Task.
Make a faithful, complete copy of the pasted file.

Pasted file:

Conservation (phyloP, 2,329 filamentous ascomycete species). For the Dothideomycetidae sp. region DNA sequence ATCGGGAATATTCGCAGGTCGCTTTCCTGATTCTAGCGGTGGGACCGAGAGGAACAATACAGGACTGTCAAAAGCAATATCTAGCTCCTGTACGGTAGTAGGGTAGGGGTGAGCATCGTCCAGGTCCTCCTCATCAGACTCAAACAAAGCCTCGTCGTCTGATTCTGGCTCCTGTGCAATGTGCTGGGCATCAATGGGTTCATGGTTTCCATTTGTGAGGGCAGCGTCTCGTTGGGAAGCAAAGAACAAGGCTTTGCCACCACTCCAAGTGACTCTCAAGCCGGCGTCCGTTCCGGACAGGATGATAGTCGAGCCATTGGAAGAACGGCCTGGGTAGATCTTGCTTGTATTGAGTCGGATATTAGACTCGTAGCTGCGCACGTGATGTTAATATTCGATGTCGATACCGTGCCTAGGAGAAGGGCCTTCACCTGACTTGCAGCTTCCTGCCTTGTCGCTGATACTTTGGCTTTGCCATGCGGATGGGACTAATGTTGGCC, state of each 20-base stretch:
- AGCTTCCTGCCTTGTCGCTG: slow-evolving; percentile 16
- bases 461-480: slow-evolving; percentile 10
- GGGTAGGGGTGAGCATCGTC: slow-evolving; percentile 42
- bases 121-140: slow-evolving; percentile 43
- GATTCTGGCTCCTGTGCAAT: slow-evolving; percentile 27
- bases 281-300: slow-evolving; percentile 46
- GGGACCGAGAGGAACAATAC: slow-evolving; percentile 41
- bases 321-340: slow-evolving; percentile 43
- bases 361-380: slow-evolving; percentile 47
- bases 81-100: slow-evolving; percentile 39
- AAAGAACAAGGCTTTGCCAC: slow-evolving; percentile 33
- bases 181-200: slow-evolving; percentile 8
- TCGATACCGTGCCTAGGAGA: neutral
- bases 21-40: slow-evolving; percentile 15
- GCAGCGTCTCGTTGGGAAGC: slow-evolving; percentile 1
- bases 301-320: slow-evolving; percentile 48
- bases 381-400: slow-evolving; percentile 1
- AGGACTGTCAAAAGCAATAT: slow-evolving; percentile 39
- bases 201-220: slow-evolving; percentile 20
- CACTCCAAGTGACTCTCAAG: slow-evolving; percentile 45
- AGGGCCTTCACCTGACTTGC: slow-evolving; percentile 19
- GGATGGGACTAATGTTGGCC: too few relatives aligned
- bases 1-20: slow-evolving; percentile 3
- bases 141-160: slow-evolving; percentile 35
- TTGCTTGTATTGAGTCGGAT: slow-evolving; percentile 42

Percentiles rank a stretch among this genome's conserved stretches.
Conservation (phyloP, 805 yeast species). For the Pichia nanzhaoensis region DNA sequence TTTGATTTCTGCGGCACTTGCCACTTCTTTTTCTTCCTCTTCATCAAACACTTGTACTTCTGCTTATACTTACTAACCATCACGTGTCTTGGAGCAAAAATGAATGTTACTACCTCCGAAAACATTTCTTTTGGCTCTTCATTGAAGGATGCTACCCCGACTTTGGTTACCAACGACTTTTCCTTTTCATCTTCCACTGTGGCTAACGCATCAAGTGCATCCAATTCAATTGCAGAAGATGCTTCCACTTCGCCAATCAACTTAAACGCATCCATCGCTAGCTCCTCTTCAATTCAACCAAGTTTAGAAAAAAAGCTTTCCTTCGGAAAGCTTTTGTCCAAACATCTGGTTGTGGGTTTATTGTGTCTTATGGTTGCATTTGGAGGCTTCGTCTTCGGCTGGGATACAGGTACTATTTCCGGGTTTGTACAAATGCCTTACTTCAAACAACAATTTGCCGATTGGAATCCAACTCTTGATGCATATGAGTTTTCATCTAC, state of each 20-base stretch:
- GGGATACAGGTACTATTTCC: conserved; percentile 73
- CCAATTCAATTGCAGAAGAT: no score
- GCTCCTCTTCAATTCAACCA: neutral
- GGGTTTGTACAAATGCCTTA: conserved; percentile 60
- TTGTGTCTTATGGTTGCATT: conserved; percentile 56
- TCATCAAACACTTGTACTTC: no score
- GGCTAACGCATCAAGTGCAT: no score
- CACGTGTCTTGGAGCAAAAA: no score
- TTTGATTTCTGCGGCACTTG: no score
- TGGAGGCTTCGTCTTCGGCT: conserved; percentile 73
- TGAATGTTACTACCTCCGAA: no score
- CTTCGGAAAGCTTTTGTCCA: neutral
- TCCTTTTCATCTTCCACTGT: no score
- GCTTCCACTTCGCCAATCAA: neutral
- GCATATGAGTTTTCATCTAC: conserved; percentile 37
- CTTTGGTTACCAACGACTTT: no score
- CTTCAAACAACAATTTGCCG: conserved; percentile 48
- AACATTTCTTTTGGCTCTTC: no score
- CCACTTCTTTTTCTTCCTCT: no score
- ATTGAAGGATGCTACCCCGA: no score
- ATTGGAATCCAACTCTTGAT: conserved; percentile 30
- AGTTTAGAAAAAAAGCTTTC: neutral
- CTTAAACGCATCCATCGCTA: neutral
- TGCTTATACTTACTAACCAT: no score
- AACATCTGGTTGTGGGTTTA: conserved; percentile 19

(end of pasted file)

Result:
Conservation (phyloP, 2,329 filamentous ascomycete species). For the Dothideomycetidae sp. region DNA sequence ATCGGGAATATTCGCAGGTCGCTTTCCTGATTCTAGCGGTGGGACCGAGAGGAACAATACAGGACTGTCAAAAGCAATATCTAGCTCCTGTACGGTAGTAGGGTAGGGGTGAGCATCGTCCAGGTCCTCCTCATCAGACTCAAACAAAGCCTCGTCGTCTGATTCTGGCTCCTGTGCAATGTGCTGGGCATCAATGGGTTCATGGTTTCCATTTGTGAGGGCAGCGTCTCGTTGGGAAGCAAAGAACAAGGCTTTGCCACCACTCCAAGTGACTCTCAAGCCGGCGTCCGTTCCGGACAGGATGATAGTCGAGCCATTGGAAGAACGGCCTGGGTAGATCTTGCTTGTATTGAGTCGGATATTAGACTCGTAGCTGCGCACGTGATGTTAATATTCGATGTCGATACCGTGCCTAGGAGAAGGGCCTTCACCTGACTTGCAGCTTCCTGCCTTGTCGCTGATACTTTGGCTTTGCCATGCGGATGGGACTAATGTTGGCC, state of each 20-base stretch:
- AGCTTCCTGCCTTGTCGCTG: slow-evolving; percentile 16
- bases 461-480: slow-evolving; percentile 10
- GGGTAGGGGTGAGCATCGTC: slow-evolving; percentile 42
- bases 121-140: slow-evolving; percentile 43
- GATTCTGGCTCCTGTGCAAT: slow-evolving; percentile 27
- bases 281-300: slow-evolving; percentile 46
- GGGACCGAGAGGAACAATAC: slow-evolving; percentile 41
- bases 321-340: slow-evolving; percentile 43
- bases 361-380: slow-evolving; percentile 47
- bases 81-100: slow-evolving; percentile 39
- AAAGAACAAGGCTTTGCCAC: slow-evolving; percentile 33
- bases 181-200: slow-evolving; percentile 8
- TCGATACCGTGCCTAGGAGA: neutral
- bases 21-40: slow-evolving; percentile 15
- GCAGCGTCTCGTTGGGAAGC: slow-evolving; percentile 1
- bases 301-320: slow-evolving; percentile 48
- bases 381-400: slow-evolving; percentile 1
- AGGACTGTCAAAAGCAATAT: slow-evolving; percentile 39
- bases 201-220: slow-evolving; percentile 20
- CACTCCAAGTGACTCTCAAG: slow-evolving; percentile 45
- AGGGCCTTCACCTGACTTGC: slow-evolving; percentile 19
- GGATGGGACTAATGTTGGCC: too few relatives aligned
- bases 1-20: slow-evolving; percentile 3
- bases 141-160: slow-evolving; percentile 35
- TTGCTTGTATTGAGTCGGAT: slow-evolving; percentile 42

Percentiles rank a stretch among this genome's conserved stretches.
Conservation (phyloP, 805 yeast species). For the Pichia nanzhaoensis region DNA sequence TTTGATTTCTGCGGCACTTGCCACTTCTTTTTCTTCCTCTTCATCAAACACTTGTACTTCTGCTTATACTTACTAACCATCACGTGTCTTGGAGCAAAAATGAATGTTACTACCTCCGAAAACATTTCTTTTGGCTCTTCATTGAAGGATGCTACCCCGACTTTGGTTACCAACGACTTTTCCTTTTCATCTTCCACTGTGGCTAACGCATCAAGTGCATCCAATTCAATTGCAGAAGATGCTTCCACTTCGCCAATCAACTTAAACGCATCCATCGCTAGCTCCTCTTCAATTCAACCAAGTTTAGAAAAAAAGCTTTCCTTCGGAAAGCTTTTGTCCAAACATCTGGTTGTGGGTTTATTGTGTCTTATGGTTGCATTTGGAGGCTTCGTCTTCGGCTGGGATACAGGTACTATTTCCGGGTTTGTACAAATGCCTTACTTCAAACAACAATTTGCCGATTGGAATCCAACTCTTGATGCATATGAGTTTTCATCTAC, state of each 20-base stretch:
- GGGATACAGGTACTATTTCC: conserved; percentile 73
- CCAATTCAATTGCAGAAGAT: no score
- GCTCCTCTTCAATTCAACCA: neutral
- GGGTTTGTACAAATGCCTTA: conserved; percentile 60
- TTGTGTCTTATGGTTGCATT: conserved; percentile 56
- TCATCAAACACTTGTACTTC: no score
- GGCTAACGCATCAAGTGCAT: no score
- CACGTGTCTTGGAGCAAAAA: no score
- TTTGATTTCTGCGGCACTTG: no score
- TGGAGGCTTCGTCTTCGGCT: conserved; percentile 73
- TGAATGTTACTACCTCCGAA: no score
- CTTCGGAAAGCTTTTGTCCA: neutral
- TCCTTTTCATCTTCCACTGT: no score
- GCTTCCACTTCGCCAATCAA: neutral
- GCATATGAGTTTTCATCTAC: conserved; percentile 37
- CTTTGGTTACCAACGACTTT: no score
- CTTCAAACAACAATTTGCCG: conserved; percentile 48
- AACATTTCTTTTGGCTCTTC: no score
- CCACTTCTTTTTCTTCCTCT: no score
- ATTGAAGGATGCTACCCCGA: no score
- ATTGGAATCCAACTCTTGAT: conserved; percentile 30
- AGTTTAGAAAAAAAGCTTTC: neutral
- CTTAAACGCATCCATCGCTA: neutral
- TGCTTATACTTACTAACCAT: no score
- AACATCTGGTTGTGGGTTTA: conserved; percentile 19